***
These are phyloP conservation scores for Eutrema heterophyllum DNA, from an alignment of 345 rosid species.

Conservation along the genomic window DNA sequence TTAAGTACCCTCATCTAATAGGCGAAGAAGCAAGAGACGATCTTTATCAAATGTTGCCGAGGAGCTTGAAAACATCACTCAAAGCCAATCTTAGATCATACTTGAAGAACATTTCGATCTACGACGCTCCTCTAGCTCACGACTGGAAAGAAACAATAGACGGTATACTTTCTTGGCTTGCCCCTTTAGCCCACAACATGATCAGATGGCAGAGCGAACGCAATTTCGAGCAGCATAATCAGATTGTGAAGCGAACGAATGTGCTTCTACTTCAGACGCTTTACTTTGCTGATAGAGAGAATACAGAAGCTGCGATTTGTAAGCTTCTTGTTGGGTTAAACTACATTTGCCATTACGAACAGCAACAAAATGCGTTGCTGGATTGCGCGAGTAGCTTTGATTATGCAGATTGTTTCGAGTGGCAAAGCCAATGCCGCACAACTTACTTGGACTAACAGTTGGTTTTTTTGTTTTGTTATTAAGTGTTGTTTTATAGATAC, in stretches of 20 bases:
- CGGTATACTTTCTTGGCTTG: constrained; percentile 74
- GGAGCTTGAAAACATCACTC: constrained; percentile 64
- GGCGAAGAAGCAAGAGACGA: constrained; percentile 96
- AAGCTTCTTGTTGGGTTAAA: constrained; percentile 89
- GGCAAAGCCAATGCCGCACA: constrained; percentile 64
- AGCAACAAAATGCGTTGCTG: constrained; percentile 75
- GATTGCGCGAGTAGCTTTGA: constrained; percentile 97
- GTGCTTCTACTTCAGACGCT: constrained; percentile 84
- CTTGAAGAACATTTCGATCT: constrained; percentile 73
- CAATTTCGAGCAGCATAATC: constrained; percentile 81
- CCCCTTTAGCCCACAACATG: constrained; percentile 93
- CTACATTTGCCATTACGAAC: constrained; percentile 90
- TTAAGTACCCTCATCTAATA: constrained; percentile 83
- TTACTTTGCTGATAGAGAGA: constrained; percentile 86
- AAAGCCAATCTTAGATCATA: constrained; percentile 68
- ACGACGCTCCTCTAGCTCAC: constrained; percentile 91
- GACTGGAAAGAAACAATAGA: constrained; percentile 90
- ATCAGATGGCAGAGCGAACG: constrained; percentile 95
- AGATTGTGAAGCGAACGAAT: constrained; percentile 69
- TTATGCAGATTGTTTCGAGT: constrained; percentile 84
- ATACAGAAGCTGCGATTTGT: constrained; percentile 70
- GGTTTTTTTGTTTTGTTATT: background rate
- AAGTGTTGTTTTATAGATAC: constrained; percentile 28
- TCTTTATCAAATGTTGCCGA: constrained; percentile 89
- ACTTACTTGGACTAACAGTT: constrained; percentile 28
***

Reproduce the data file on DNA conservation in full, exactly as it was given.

These are phyloP conservation scores for Eutrema heterophyllum DNA, from an alignment of 345 rosid species.

Conservation along the genomic window DNA sequence TTAAGTACCCTCATCTAATAGGCGAAGAAGCAAGAGACGATCTTTATCAAATGTTGCCGAGGAGCTTGAAAACATCACTCAAAGCCAATCTTAGATCATACTTGAAGAACATTTCGATCTACGACGCTCCTCTAGCTCACGACTGGAAAGAAACAATAGACGGTATACTTTCTTGGCTTGCCCCTTTAGCCCACAACATGATCAGATGGCAGAGCGAACGCAATTTCGAGCAGCATAATCAGATTGTGAAGCGAACGAATGTGCTTCTACTTCAGACGCTTTACTTTGCTGATAGAGAGAATACAGAAGCTGCGATTTGTAAGCTTCTTGTTGGGTTAAACTACATTTGCCATTACGAACAGCAACAAAATGCGTTGCTGGATTGCGCGAGTAGCTTTGATTATGCAGATTGTTTCGAGTGGCAAAGCCAATGCCGCACAACTTACTTGGACTAACAGTTGGTTTTTTTGTTTTGTTATTAAGTGTTGTTTTATAGATAC, in stretches of 20 bases:
- CGGTATACTTTCTTGGCTTG: constrained; percentile 74
- GGAGCTTGAAAACATCACTC: constrained; percentile 64
- GGCGAAGAAGCAAGAGACGA: constrained; percentile 96
- AAGCTTCTTGTTGGGTTAAA: constrained; percentile 89
- GGCAAAGCCAATGCCGCACA: constrained; percentile 64
- AGCAACAAAATGCGTTGCTG: constrained; percentile 75
- GATTGCGCGAGTAGCTTTGA: constrained; percentile 97
- GTGCTTCTACTTCAGACGCT: constrained; percentile 84
- CTTGAAGAACATTTCGATCT: constrained; percentile 73
- CAATTTCGAGCAGCATAATC: constrained; percentile 81
- CCCCTTTAGCCCACAACATG: constrained; percentile 93
- CTACATTTGCCATTACGAAC: constrained; percentile 90
- TTAAGTACCCTCATCTAATA: constrained; percentile 83
- TTACTTTGCTGATAGAGAGA: constrained; percentile 86
- AAAGCCAATCTTAGATCATA: constrained; percentile 68
- ACGACGCTCCTCTAGCTCAC: constrained; percentile 91
- GACTGGAAAGAAACAATAGA: constrained; percentile 90
- ATCAGATGGCAGAGCGAACG: constrained; percentile 95
- AGATTGTGAAGCGAACGAAT: constrained; percentile 69
- TTATGCAGATTGTTTCGAGT: constrained; percentile 84
- ATACAGAAGCTGCGATTTGT: constrained; percentile 70
- GGTTTTTTTGTTTTGTTATT: background rate
- AAGTGTTGTTTTATAGATAC: constrained; percentile 28
- TCTTTATCAAATGTTGCCGA: constrained; percentile 89
- ACTTACTTGGACTAACAGTT: constrained; percentile 28